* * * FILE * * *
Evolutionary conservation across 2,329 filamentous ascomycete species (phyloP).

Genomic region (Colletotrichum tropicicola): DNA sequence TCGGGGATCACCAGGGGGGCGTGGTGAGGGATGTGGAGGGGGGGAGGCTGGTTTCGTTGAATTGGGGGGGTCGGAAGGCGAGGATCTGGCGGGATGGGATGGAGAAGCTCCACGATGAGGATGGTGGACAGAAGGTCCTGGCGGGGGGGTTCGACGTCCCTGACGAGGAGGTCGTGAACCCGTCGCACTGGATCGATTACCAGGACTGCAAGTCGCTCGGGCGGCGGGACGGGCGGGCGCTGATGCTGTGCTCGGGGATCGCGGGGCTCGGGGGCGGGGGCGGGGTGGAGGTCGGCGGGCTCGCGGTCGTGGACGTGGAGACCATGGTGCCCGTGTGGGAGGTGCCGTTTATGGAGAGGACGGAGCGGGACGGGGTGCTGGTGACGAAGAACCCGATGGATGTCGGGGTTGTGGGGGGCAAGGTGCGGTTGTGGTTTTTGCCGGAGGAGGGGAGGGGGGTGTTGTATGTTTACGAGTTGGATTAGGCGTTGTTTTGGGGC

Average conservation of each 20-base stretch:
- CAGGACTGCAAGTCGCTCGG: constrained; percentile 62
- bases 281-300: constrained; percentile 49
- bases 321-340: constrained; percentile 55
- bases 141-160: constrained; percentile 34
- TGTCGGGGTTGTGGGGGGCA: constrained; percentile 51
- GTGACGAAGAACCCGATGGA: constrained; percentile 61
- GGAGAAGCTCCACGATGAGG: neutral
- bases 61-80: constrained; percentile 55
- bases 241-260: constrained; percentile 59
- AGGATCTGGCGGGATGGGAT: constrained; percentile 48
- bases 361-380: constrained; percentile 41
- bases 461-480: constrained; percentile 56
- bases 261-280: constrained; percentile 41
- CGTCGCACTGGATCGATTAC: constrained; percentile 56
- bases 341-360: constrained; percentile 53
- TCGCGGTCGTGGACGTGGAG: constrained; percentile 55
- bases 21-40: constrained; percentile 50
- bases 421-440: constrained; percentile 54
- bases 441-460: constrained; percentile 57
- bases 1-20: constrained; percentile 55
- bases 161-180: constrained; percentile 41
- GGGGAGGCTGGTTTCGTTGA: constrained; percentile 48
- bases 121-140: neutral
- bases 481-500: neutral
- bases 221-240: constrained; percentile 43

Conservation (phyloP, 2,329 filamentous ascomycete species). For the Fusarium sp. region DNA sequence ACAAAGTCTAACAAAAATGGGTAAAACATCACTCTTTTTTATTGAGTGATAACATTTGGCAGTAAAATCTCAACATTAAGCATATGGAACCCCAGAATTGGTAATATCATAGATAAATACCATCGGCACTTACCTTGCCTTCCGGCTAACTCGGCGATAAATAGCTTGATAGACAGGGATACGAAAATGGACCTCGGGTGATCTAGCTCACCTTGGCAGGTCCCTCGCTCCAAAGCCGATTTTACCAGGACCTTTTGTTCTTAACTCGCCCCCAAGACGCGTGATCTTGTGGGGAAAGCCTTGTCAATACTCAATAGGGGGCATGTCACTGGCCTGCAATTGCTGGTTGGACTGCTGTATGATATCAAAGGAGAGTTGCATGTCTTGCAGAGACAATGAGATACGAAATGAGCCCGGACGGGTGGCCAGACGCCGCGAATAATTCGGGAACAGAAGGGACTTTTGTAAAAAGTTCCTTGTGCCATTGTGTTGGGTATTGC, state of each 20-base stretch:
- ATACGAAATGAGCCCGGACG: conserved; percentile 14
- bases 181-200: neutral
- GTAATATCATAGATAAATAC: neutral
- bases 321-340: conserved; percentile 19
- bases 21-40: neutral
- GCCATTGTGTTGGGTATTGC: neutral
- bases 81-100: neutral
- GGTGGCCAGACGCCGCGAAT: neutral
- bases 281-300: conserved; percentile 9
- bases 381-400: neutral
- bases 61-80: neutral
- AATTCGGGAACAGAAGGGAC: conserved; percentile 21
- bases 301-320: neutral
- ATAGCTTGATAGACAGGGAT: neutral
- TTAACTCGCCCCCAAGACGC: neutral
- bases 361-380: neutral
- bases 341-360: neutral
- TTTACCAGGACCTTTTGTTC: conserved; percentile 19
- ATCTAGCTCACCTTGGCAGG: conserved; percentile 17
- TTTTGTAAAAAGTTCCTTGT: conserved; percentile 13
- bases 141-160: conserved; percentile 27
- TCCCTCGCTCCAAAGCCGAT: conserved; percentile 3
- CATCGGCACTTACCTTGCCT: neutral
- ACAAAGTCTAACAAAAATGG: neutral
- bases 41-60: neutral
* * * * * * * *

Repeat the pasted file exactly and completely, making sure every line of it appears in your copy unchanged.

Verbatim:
Evolutionary conservation across 2,329 filamentous ascomycete species (phyloP).

Genomic region (Colletotrichum tropicicola): DNA sequence TCGGGGATCACCAGGGGGGCGTGGTGAGGGATGTGGAGGGGGGGAGGCTGGTTTCGTTGAATTGGGGGGGTCGGAAGGCGAGGATCTGGCGGGATGGGATGGAGAAGCTCCACGATGAGGATGGTGGACAGAAGGTCCTGGCGGGGGGGTTCGACGTCCCTGACGAGGAGGTCGTGAACCCGTCGCACTGGATCGATTACCAGGACTGCAAGTCGCTCGGGCGGCGGGACGGGCGGGCGCTGATGCTGTGCTCGGGGATCGCGGGGCTCGGGGGCGGGGGCGGGGTGGAGGTCGGCGGGCTCGCGGTCGTGGACGTGGAGACCATGGTGCCCGTGTGGGAGGTGCCGTTTATGGAGAGGACGGAGCGGGACGGGGTGCTGGTGACGAAGAACCCGATGGATGTCGGGGTTGTGGGGGGCAAGGTGCGGTTGTGGTTTTTGCCGGAGGAGGGGAGGGGGGTGTTGTATGTTTACGAGTTGGATTAGGCGTTGTTTTGGGGC

Average conservation of each 20-base stretch:
- CAGGACTGCAAGTCGCTCGG: constrained; percentile 62
- bases 281-300: constrained; percentile 49
- bases 321-340: constrained; percentile 55
- bases 141-160: constrained; percentile 34
- TGTCGGGGTTGTGGGGGGCA: constrained; percentile 51
- GTGACGAAGAACCCGATGGA: constrained; percentile 61
- GGAGAAGCTCCACGATGAGG: neutral
- bases 61-80: constrained; percentile 55
- bases 241-260: constrained; percentile 59
- AGGATCTGGCGGGATGGGAT: constrained; percentile 48
- bases 361-380: constrained; percentile 41
- bases 461-480: constrained; percentile 56
- bases 261-280: constrained; percentile 41
- CGTCGCACTGGATCGATTAC: constrained; percentile 56
- bases 341-360: constrained; percentile 53
- TCGCGGTCGTGGACGTGGAG: constrained; percentile 55
- bases 21-40: constrained; percentile 50
- bases 421-440: constrained; percentile 54
- bases 441-460: constrained; percentile 57
- bases 1-20: constrained; percentile 55
- bases 161-180: constrained; percentile 41
- GGGGAGGCTGGTTTCGTTGA: constrained; percentile 48
- bases 121-140: neutral
- bases 481-500: neutral
- bases 221-240: constrained; percentile 43

Conservation (phyloP, 2,329 filamentous ascomycete species). For the Fusarium sp. region DNA sequence ACAAAGTCTAACAAAAATGGGTAAAACATCACTCTTTTTTATTGAGTGATAACATTTGGCAGTAAAATCTCAACATTAAGCATATGGAACCCCAGAATTGGTAATATCATAGATAAATACCATCGGCACTTACCTTGCCTTCCGGCTAACTCGGCGATAAATAGCTTGATAGACAGGGATACGAAAATGGACCTCGGGTGATCTAGCTCACCTTGGCAGGTCCCTCGCTCCAAAGCCGATTTTACCAGGACCTTTTGTTCTTAACTCGCCCCCAAGACGCGTGATCTTGTGGGGAAAGCCTTGTCAATACTCAATAGGGGGCATGTCACTGGCCTGCAATTGCTGGTTGGACTGCTGTATGATATCAAAGGAGAGTTGCATGTCTTGCAGAGACAATGAGATACGAAATGAGCCCGGACGGGTGGCCAGACGCCGCGAATAATTCGGGAACAGAAGGGACTTTTGTAAAAAGTTCCTTGTGCCATTGTGTTGGGTATTGC, state of each 20-base stretch:
- ATACGAAATGAGCCCGGACG: conserved; percentile 14
- bases 181-200: neutral
- GTAATATCATAGATAAATAC: neutral
- bases 321-340: conserved; percentile 19
- bases 21-40: neutral
- GCCATTGTGTTGGGTATTGC: neutral
- bases 81-100: neutral
- GGTGGCCAGACGCCGCGAAT: neutral
- bases 281-300: conserved; percentile 9
- bases 381-400: neutral
- bases 61-80: neutral
- AATTCGGGAACAGAAGGGAC: conserved; percentile 21
- bases 301-320: neutral
- ATAGCTTGATAGACAGGGAT: neutral
- TTAACTCGCCCCCAAGACGC: neutral
- bases 361-380: neutral
- bases 341-360: neutral
- TTTACCAGGACCTTTTGTTC: conserved; percentile 19
- ATCTAGCTCACCTTGGCAGG: conserved; percentile 17
- TTTTGTAAAAAGTTCCTTGT: conserved; percentile 13
- bases 141-160: conserved; percentile 27
- TCCCTCGCTCCAAAGCCGAT: conserved; percentile 3
- CATCGGCACTTACCTTGCCT: neutral
- ACAAAGTCTAACAAAAATGG: neutral
- bases 41-60: neutral